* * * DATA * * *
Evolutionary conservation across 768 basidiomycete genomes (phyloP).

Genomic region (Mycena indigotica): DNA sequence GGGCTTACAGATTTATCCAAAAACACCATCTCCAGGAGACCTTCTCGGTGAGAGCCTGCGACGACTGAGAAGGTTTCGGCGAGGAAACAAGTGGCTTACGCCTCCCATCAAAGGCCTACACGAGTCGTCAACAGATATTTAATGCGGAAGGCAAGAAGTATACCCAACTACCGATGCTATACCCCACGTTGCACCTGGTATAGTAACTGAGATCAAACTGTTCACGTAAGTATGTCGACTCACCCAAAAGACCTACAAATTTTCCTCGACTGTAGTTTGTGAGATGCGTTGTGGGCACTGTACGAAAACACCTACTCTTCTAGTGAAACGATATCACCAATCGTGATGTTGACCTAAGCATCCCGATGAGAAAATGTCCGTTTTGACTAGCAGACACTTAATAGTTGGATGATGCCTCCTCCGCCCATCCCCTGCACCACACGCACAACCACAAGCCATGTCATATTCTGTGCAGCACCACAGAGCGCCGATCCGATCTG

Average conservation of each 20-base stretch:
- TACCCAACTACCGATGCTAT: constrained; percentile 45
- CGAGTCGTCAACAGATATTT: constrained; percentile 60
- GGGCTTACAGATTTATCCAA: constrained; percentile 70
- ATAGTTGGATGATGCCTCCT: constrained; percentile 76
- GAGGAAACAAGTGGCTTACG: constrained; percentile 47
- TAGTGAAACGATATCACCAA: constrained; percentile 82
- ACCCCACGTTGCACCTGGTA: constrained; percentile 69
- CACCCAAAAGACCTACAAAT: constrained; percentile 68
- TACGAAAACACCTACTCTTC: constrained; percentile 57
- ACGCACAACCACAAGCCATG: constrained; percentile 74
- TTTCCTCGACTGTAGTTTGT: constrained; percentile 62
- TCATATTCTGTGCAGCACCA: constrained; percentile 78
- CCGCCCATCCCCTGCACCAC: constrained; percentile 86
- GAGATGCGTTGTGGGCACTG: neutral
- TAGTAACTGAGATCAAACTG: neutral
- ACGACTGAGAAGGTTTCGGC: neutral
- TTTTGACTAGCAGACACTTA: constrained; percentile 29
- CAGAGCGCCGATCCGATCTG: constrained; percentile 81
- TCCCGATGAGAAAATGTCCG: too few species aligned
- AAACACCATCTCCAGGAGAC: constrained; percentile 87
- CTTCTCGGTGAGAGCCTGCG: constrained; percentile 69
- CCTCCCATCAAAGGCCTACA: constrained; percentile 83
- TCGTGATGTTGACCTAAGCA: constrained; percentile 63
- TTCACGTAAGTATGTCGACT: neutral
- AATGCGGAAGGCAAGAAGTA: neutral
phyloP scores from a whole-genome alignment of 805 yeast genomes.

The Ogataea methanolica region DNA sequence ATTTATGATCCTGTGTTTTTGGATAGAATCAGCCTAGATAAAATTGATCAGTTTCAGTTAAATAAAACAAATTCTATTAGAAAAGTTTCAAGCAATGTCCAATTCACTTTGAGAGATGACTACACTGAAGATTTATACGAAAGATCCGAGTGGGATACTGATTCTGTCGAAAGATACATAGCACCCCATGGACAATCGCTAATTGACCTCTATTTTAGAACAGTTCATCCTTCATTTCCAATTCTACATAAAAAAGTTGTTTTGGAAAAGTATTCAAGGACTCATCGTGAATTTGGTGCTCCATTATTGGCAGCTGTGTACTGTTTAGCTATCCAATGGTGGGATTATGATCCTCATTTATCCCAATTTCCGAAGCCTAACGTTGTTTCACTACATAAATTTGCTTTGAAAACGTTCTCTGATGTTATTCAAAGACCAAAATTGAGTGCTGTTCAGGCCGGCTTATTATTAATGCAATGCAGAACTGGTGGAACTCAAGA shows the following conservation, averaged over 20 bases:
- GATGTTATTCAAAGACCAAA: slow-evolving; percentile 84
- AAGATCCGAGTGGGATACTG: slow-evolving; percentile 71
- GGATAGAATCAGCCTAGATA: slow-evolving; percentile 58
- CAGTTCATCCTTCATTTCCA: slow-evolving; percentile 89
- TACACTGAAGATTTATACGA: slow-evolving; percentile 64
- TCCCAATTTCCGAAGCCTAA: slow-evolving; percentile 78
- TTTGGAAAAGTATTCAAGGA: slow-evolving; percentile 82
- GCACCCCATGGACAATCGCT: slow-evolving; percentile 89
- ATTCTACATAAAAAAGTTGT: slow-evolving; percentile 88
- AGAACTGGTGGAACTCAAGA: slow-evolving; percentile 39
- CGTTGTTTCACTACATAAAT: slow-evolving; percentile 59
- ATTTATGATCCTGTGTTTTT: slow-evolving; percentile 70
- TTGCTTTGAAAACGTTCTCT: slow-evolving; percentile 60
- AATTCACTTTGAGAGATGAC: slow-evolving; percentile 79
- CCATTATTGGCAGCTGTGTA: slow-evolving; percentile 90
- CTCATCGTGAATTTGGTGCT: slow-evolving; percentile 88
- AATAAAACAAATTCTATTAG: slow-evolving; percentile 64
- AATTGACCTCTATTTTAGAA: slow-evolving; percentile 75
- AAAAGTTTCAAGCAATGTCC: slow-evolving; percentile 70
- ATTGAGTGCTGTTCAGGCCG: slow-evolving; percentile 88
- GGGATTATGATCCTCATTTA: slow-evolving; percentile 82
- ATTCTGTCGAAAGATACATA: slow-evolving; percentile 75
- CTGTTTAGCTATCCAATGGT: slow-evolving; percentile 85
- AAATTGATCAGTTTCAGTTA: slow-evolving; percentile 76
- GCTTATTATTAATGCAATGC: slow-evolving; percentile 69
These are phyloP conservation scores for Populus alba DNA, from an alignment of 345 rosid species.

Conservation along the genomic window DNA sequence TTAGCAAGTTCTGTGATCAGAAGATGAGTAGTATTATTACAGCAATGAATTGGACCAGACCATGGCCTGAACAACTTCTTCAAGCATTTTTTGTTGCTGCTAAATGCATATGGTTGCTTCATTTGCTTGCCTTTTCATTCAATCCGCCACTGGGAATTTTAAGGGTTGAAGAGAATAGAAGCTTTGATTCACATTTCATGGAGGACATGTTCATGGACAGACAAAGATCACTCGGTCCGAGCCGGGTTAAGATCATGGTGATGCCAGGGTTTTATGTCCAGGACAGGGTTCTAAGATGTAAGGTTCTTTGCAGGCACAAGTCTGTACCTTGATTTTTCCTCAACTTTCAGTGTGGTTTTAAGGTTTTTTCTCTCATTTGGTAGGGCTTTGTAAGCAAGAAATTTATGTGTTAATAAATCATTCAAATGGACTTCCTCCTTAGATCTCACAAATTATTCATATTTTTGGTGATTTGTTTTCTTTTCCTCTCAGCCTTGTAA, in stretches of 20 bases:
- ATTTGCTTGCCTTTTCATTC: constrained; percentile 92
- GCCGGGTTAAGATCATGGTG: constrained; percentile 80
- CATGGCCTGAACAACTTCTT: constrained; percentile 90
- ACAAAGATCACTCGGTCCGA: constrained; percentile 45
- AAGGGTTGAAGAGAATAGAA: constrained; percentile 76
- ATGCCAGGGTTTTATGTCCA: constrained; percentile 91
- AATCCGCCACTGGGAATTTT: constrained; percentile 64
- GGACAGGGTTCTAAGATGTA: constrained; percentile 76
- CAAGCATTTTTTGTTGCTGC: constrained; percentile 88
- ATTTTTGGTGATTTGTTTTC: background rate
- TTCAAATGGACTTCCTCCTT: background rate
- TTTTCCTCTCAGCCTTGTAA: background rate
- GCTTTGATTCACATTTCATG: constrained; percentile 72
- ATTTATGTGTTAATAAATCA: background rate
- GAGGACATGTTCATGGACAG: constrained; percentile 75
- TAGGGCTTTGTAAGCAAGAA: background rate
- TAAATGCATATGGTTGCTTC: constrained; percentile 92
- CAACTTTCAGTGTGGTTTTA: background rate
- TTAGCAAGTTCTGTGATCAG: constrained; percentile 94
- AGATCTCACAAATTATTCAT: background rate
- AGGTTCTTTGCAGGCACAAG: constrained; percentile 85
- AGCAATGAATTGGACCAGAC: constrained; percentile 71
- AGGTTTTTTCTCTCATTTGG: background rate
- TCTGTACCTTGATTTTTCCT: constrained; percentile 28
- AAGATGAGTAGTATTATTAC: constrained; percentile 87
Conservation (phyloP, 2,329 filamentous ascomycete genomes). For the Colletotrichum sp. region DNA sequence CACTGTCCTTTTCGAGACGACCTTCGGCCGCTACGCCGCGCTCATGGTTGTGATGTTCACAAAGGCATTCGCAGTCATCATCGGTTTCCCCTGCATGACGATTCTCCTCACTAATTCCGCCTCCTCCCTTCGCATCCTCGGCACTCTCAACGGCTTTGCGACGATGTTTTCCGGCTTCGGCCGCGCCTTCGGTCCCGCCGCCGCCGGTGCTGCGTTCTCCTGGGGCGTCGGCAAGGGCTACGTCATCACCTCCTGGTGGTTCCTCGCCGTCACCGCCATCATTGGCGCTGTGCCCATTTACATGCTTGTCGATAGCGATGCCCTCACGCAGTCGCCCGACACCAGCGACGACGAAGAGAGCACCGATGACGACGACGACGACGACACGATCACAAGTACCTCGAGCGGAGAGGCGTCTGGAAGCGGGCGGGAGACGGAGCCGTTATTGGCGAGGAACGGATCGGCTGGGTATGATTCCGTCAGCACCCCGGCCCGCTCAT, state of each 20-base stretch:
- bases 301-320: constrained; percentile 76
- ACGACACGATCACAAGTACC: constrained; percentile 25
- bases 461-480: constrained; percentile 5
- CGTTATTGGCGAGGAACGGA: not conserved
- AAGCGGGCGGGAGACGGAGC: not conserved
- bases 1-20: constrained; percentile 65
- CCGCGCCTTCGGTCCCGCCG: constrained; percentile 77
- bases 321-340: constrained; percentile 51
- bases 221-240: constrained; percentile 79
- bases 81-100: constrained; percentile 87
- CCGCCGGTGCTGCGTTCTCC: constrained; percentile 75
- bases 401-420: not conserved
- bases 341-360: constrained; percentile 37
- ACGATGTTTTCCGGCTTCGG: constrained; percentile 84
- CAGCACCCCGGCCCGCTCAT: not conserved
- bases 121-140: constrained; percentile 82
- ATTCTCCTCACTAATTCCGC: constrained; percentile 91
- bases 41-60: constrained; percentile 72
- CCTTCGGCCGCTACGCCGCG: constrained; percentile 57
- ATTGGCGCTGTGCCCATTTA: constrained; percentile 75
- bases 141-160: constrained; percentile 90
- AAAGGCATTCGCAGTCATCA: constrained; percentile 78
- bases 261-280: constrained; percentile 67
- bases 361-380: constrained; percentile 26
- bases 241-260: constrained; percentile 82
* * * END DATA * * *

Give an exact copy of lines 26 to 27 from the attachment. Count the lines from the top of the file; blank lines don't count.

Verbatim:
- TCGTGATGTTGACCTAAGCA: constrained; percentile 63
- TTCACGTAAGTATGTCGACT: neutral